A Decade of TransCanada’s Keystone XL Project



The project

Pipeline construction delays, though common, have been particularly extended for some projects. TransCanada’s (TRP) Keystone XL project is one example. The project, first proposed in 2009, is yet to start construction.

The Keystone XL pipeline is set to transport oil from Alberta’s oil sands to Nebraska. After years of protests and roadblocks, the US Department of State issued a presidential permit authorizing the Keystone XL pipeline in March 2017.

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Last November, a US district court ruled that Keystone XL’s environmental assessment was inadequate. TransCanada, along with the US Department of Justice, appealed that ruling. TransCanada had requested to carry on preparation for the pipeline’s construction during environmental review.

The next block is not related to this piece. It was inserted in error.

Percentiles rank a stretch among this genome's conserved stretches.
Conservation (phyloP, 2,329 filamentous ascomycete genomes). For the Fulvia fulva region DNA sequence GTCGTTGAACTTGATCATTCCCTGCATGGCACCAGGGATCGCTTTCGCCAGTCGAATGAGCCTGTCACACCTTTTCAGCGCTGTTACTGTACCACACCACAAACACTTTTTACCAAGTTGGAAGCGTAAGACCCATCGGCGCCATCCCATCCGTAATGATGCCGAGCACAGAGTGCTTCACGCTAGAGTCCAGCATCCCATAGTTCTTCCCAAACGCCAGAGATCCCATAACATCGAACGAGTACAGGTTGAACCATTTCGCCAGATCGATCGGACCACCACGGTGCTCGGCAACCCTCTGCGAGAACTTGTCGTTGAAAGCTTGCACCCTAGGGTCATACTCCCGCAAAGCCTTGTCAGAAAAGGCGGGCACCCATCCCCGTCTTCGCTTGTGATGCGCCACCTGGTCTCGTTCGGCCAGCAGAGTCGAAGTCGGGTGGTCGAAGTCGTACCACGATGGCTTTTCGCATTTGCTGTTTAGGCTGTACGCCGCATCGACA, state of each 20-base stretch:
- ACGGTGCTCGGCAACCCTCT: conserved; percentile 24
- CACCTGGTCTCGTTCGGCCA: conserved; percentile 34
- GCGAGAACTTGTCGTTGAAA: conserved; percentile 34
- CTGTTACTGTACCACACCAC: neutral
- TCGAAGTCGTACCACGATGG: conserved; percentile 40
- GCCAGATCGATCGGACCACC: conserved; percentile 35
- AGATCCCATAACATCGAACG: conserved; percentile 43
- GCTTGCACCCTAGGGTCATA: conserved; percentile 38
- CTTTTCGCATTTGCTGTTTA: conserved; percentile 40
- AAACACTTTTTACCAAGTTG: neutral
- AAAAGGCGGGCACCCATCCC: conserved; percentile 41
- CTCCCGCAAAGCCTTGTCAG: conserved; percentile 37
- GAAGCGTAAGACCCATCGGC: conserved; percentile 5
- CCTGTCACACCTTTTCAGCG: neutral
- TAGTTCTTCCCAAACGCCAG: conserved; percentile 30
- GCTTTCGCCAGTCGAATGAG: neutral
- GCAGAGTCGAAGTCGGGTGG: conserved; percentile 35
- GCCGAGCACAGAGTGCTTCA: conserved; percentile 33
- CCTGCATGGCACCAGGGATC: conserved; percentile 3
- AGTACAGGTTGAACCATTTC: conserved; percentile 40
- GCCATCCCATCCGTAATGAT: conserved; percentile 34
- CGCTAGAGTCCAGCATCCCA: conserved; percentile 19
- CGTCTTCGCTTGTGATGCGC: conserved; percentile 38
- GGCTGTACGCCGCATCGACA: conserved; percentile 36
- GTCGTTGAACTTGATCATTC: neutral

On February 15, District Court Judge Brian Morris denied TransCanada’s request to set up camps for pipeline construction workers. The decision may further delay the pipeline’s construction.

TransCanada has secured commercial support for the project’s capacity, and the Nebraska Public Service Commission approved the Keystone XL project’s route in 2017. The approval was challenged, and TransCanada expects the Nebraska Supreme Court to reach a decision shortly regarding the challenge.

TransCanada stock has risen 24% this year, but has fallen 2% in the last year. The stock is trading 10% above its 50-day moving average and 7% above its 200-day moving average. Next, let’s look at Enbridge’s (ENB) Line 3 replacement project.


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